May 29th, 2012 | Published in attention
I bought a new 3′x4′ whiteboard several weeks ago and installed it next to my desk. It addresses some issues:
- Electronic todos are a problem for me because they too quickly melt into the background of the many electronic things I have going on.
- Pieces of paper are a problem for me because they get shuffled around and lost. I also don’t like dealing with them when I’m done with them. It’s hard to know when to toss them out, or whether I even should.
- Anything that can be out of sight will quickly be out of mind.
So that brings us to the whiteboard.
I use it like a big legal pad. During normal times, there’s a section for incoming todos, a section for longer term things, and there are a number of quick, ad hoc check lists: All ten sites need something done? I scribble each one down with a box next to it so I know where I left off if I get interrupted (which happens a lot).
The hole in the system, such as it is, is where the information goes if I need space or need to clear the whiteboard for a complex task or series of steps. I briefly considered just typing the contents up before erasing, but that takes too much time. Instead, I spent $0.99 on Fast Ever Snap for my iPhone. The app’s sole purpose is to quickly create photo notes in Evernote: It opens the camera very quickly, has provisions for setting a default tag, and it queues up any photos you add for sync in the background. I’ve set it to use “whiteboard” as the default tag. So when I get to a point where the whiteboard needs to be wiped, I snap a picture of it in Fast Ever Snap and move on. All my whiteboard snapshots are available with a quick tag search.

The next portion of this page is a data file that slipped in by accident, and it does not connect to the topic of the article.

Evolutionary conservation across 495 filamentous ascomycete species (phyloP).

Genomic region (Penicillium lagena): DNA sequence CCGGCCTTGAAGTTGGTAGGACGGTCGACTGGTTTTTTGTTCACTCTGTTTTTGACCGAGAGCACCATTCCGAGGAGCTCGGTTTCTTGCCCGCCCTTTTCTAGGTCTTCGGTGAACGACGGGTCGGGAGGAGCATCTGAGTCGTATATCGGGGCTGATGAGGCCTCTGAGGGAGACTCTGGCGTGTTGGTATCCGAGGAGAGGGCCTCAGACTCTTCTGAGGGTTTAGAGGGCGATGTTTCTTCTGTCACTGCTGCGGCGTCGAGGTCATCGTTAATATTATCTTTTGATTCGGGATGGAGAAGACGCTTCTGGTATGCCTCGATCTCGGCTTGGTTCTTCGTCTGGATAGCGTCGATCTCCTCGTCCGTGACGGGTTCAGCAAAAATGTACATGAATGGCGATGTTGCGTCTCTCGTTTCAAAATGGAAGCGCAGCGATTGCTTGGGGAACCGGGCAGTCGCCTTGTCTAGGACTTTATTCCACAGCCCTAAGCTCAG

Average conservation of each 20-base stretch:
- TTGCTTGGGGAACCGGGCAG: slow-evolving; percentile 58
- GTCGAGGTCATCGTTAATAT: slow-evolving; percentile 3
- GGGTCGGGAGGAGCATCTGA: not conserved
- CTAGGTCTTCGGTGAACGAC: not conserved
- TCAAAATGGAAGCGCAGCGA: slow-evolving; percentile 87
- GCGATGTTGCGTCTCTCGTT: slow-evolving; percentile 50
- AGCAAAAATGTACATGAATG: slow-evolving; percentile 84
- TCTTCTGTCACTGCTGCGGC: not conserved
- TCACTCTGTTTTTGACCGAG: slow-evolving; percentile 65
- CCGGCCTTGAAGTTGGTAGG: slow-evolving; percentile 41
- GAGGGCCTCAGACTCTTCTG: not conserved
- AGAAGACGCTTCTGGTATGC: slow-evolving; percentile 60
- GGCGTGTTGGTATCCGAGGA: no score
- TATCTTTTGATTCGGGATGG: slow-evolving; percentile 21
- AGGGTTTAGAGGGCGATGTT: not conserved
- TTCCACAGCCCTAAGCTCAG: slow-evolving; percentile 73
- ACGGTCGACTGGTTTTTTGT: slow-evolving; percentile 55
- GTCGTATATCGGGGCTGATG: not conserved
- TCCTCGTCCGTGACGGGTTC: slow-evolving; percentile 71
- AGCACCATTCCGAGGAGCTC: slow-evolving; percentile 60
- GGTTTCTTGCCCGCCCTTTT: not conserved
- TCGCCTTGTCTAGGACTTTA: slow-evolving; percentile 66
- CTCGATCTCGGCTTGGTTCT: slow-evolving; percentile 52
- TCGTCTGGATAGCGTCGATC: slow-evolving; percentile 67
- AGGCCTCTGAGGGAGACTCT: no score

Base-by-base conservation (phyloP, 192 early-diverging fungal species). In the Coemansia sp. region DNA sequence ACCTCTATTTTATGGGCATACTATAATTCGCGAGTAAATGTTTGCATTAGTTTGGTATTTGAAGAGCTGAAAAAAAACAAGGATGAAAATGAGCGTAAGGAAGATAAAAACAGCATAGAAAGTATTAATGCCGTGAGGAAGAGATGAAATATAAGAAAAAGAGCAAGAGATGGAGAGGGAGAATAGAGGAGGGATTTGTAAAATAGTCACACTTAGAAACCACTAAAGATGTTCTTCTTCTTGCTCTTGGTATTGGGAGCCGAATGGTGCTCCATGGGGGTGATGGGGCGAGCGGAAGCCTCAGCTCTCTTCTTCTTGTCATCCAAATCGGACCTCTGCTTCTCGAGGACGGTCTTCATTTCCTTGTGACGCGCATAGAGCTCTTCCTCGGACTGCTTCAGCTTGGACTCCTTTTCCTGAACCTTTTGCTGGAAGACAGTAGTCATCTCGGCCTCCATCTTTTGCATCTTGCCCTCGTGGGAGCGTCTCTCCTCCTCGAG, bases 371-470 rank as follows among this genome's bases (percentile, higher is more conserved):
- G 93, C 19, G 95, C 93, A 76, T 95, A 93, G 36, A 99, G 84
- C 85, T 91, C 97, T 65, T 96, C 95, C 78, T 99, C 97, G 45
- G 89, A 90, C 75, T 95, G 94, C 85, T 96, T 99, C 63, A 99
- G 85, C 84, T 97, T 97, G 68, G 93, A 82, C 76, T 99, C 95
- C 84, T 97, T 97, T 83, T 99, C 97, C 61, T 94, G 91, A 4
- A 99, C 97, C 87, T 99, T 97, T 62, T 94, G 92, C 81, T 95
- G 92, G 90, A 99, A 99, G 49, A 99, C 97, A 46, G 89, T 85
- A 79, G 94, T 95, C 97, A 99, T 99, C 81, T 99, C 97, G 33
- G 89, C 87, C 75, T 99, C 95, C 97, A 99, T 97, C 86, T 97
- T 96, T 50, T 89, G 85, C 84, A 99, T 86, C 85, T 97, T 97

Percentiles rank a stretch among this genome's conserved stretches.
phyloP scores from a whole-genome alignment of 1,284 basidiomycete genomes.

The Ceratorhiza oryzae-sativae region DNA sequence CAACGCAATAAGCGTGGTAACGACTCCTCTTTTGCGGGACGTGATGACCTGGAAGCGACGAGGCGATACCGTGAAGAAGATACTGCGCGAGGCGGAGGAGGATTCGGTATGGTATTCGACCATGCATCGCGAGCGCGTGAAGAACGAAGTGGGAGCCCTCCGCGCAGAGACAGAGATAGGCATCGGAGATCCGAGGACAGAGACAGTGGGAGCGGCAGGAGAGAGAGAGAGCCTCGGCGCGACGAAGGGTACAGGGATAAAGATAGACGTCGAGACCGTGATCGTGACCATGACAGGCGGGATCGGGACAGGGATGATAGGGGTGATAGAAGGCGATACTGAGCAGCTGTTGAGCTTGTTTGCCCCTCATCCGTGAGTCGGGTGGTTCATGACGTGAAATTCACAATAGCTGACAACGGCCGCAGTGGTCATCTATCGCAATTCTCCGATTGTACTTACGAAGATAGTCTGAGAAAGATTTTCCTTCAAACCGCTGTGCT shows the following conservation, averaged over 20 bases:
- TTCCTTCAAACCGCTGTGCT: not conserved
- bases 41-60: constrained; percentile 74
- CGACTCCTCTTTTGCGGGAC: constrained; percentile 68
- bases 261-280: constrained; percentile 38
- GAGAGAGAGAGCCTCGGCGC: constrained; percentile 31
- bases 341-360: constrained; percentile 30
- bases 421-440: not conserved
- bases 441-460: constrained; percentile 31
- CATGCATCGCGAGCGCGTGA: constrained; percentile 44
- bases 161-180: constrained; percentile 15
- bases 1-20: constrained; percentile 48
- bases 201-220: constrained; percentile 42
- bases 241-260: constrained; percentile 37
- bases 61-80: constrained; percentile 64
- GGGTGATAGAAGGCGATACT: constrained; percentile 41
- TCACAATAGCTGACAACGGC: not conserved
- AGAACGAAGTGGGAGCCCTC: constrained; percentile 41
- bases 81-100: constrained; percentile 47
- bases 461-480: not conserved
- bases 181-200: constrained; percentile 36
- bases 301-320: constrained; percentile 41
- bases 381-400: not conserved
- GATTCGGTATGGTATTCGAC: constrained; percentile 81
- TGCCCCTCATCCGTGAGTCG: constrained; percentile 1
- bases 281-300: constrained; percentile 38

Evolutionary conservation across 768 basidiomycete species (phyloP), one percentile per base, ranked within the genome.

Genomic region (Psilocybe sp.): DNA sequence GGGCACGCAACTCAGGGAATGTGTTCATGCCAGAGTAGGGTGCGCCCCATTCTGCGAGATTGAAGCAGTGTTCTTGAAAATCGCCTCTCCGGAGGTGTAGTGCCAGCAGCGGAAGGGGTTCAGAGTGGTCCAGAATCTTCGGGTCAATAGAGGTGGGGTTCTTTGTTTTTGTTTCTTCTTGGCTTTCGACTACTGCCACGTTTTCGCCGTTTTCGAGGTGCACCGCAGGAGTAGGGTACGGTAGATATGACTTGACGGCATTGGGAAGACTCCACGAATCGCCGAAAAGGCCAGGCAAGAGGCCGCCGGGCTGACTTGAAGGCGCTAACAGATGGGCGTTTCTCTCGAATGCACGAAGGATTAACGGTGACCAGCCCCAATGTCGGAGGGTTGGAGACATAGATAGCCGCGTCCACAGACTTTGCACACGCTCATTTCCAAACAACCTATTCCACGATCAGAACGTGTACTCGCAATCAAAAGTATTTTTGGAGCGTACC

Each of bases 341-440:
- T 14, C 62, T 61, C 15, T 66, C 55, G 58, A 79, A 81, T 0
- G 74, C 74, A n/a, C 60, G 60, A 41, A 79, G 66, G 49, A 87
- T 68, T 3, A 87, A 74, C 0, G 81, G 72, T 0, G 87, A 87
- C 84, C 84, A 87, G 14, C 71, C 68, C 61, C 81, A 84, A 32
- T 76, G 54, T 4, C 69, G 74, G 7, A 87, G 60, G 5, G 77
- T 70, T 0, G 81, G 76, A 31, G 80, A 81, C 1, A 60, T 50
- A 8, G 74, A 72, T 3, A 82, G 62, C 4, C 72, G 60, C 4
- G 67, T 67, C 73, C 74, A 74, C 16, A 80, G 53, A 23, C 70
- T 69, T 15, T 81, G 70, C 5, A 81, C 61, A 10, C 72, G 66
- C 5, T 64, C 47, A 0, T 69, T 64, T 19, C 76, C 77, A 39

One thing I haven’t yet done with any consistency but probably ought to is add an end-of-day review of my snapshots. One of Evernote’s neater little capabilities is that you can drop a checkbox into a note and then search on all notes with unchecked checkboxes. So for snapshots that have unfinished items, taking 15 minutes at the end of the day to mark a snapshot with its incomplete todos will make it available for the morning board restart the next day.
The main point, I guess, is that the whiteboard never really leaves my sight. It’s a big 3′ x 4′ reminder of itself. If I have any regret, it’s that I didn’t spring for a larger one, and I may yet. Neighbor Mic tells me it’s not hard to find 8′ wide and larger at assorted auctions and giveaways.